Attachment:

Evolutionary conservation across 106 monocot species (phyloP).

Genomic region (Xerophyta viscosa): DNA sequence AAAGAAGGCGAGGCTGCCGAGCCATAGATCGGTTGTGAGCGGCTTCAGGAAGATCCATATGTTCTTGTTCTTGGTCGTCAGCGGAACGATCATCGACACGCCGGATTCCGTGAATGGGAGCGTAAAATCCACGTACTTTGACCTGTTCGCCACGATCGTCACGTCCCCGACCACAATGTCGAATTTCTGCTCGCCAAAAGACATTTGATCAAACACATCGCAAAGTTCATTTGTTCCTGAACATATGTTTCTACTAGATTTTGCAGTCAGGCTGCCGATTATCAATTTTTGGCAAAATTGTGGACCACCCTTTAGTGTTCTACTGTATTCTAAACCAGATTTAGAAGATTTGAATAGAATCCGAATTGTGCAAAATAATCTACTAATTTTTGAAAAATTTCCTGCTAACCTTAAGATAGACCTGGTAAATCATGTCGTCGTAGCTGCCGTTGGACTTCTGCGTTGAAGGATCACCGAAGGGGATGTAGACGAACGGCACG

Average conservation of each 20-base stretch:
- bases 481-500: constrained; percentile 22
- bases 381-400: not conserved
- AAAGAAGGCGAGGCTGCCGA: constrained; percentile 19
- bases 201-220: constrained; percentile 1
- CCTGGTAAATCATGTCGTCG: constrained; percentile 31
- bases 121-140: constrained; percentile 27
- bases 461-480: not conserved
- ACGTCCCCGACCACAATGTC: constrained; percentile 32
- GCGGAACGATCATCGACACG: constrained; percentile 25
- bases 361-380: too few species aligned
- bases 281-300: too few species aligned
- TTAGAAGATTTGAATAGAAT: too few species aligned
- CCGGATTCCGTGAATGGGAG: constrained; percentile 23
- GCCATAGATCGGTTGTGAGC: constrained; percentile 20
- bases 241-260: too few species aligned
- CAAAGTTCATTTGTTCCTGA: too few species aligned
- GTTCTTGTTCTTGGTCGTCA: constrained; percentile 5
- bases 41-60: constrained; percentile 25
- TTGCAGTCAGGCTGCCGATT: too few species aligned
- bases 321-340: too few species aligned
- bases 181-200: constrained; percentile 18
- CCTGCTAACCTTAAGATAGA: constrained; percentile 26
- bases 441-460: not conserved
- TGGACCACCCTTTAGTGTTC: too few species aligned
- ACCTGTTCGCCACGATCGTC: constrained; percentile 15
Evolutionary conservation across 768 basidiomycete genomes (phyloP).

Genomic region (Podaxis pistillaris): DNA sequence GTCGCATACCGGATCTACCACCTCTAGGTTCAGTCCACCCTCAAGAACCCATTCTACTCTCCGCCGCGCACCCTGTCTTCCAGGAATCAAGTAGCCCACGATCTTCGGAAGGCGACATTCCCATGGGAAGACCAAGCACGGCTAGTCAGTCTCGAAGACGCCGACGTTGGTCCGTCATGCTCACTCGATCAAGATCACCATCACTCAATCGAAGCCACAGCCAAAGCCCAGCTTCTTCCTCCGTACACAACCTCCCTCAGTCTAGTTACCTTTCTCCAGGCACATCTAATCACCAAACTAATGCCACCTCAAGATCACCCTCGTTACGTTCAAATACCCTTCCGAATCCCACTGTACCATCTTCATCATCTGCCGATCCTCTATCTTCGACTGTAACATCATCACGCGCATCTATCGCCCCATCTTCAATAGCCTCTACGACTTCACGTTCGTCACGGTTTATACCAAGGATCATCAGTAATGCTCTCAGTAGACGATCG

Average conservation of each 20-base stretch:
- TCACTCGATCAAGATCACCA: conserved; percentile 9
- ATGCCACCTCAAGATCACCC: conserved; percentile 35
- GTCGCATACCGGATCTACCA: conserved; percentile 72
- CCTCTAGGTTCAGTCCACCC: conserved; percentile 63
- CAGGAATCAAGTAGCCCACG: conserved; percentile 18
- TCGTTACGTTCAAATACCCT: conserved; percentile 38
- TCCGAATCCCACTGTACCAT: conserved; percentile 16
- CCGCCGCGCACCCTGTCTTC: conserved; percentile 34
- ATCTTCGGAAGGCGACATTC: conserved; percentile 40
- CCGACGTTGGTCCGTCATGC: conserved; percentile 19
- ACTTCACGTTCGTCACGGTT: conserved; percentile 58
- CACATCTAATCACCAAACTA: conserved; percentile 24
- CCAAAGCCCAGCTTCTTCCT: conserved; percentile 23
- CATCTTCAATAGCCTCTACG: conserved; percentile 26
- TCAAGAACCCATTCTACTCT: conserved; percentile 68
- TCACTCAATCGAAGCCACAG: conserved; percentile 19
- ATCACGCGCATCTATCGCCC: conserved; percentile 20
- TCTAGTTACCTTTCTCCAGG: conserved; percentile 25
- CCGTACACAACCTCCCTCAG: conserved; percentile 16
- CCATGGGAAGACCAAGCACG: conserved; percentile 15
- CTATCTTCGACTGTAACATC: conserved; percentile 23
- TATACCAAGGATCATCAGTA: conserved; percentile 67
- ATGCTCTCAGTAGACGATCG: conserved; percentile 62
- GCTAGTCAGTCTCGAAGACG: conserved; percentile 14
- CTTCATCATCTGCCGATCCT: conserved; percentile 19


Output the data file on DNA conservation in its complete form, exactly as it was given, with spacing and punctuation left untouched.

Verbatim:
Evolutionary conservation across 106 monocot species (phyloP).

Genomic region (Xerophyta viscosa): DNA sequence AAAGAAGGCGAGGCTGCCGAGCCATAGATCGGTTGTGAGCGGCTTCAGGAAGATCCATATGTTCTTGTTCTTGGTCGTCAGCGGAACGATCATCGACACGCCGGATTCCGTGAATGGGAGCGTAAAATCCACGTACTTTGACCTGTTCGCCACGATCGTCACGTCCCCGACCACAATGTCGAATTTCTGCTCGCCAAAAGACATTTGATCAAACACATCGCAAAGTTCATTTGTTCCTGAACATATGTTTCTACTAGATTTTGCAGTCAGGCTGCCGATTATCAATTTTTGGCAAAATTGTGGACCACCCTTTAGTGTTCTACTGTATTCTAAACCAGATTTAGAAGATTTGAATAGAATCCGAATTGTGCAAAATAATCTACTAATTTTTGAAAAATTTCCTGCTAACCTTAAGATAGACCTGGTAAATCATGTCGTCGTAGCTGCCGTTGGACTTCTGCGTTGAAGGATCACCGAAGGGGATGTAGACGAACGGCACG

Average conservation of each 20-base stretch:
- bases 481-500: constrained; percentile 22
- bases 381-400: not conserved
- AAAGAAGGCGAGGCTGCCGA: constrained; percentile 19
- bases 201-220: constrained; percentile 1
- CCTGGTAAATCATGTCGTCG: constrained; percentile 31
- bases 121-140: constrained; percentile 27
- bases 461-480: not conserved
- ACGTCCCCGACCACAATGTC: constrained; percentile 32
- GCGGAACGATCATCGACACG: constrained; percentile 25
- bases 361-380: too few species aligned
- bases 281-300: too few species aligned
- TTAGAAGATTTGAATAGAAT: too few species aligned
- CCGGATTCCGTGAATGGGAG: constrained; percentile 23
- GCCATAGATCGGTTGTGAGC: constrained; percentile 20
- bases 241-260: too few species aligned
- CAAAGTTCATTTGTTCCTGA: too few species aligned
- GTTCTTGTTCTTGGTCGTCA: constrained; percentile 5
- bases 41-60: constrained; percentile 25
- TTGCAGTCAGGCTGCCGATT: too few species aligned
- bases 321-340: too few species aligned
- bases 181-200: constrained; percentile 18
- CCTGCTAACCTTAAGATAGA: constrained; percentile 26
- bases 441-460: not conserved
- TGGACCACCCTTTAGTGTTC: too few species aligned
- ACCTGTTCGCCACGATCGTC: constrained; percentile 15
Evolutionary conservation across 768 basidiomycete genomes (phyloP).

Genomic region (Podaxis pistillaris): DNA sequence GTCGCATACCGGATCTACCACCTCTAGGTTCAGTCCACCCTCAAGAACCCATTCTACTCTCCGCCGCGCACCCTGTCTTCCAGGAATCAAGTAGCCCACGATCTTCGGAAGGCGACATTCCCATGGGAAGACCAAGCACGGCTAGTCAGTCTCGAAGACGCCGACGTTGGTCCGTCATGCTCACTCGATCAAGATCACCATCACTCAATCGAAGCCACAGCCAAAGCCCAGCTTCTTCCTCCGTACACAACCTCCCTCAGTCTAGTTACCTTTCTCCAGGCACATCTAATCACCAAACTAATGCCACCTCAAGATCACCCTCGTTACGTTCAAATACCCTTCCGAATCCCACTGTACCATCTTCATCATCTGCCGATCCTCTATCTTCGACTGTAACATCATCACGCGCATCTATCGCCCCATCTTCAATAGCCTCTACGACTTCACGTTCGTCACGGTTTATACCAAGGATCATCAGTAATGCTCTCAGTAGACGATCG

Average conservation of each 20-base stretch:
- TCACTCGATCAAGATCACCA: conserved; percentile 9
- ATGCCACCTCAAGATCACCC: conserved; percentile 35
- GTCGCATACCGGATCTACCA: conserved; percentile 72
- CCTCTAGGTTCAGTCCACCC: conserved; percentile 63
- CAGGAATCAAGTAGCCCACG: conserved; percentile 18
- TCGTTACGTTCAAATACCCT: conserved; percentile 38
- TCCGAATCCCACTGTACCAT: conserved; percentile 16
- CCGCCGCGCACCCTGTCTTC: conserved; percentile 34
- ATCTTCGGAAGGCGACATTC: conserved; percentile 40
- CCGACGTTGGTCCGTCATGC: conserved; percentile 19
- ACTTCACGTTCGTCACGGTT: conserved; percentile 58
- CACATCTAATCACCAAACTA: conserved; percentile 24
- CCAAAGCCCAGCTTCTTCCT: conserved; percentile 23
- CATCTTCAATAGCCTCTACG: conserved; percentile 26
- TCAAGAACCCATTCTACTCT: conserved; percentile 68
- TCACTCAATCGAAGCCACAG: conserved; percentile 19
- ATCACGCGCATCTATCGCCC: conserved; percentile 20
- TCTAGTTACCTTTCTCCAGG: conserved; percentile 25
- CCGTACACAACCTCCCTCAG: conserved; percentile 16
- CCATGGGAAGACCAAGCACG: conserved; percentile 15
- CTATCTTCGACTGTAACATC: conserved; percentile 23
- TATACCAAGGATCATCAGTA: conserved; percentile 67
- ATGCTCTCAGTAGACGATCG: conserved; percentile 62
- GCTAGTCAGTCTCGAAGACG: conserved; percentile 14
- CTTCATCATCTGCCGATCCT: conserved; percentile 19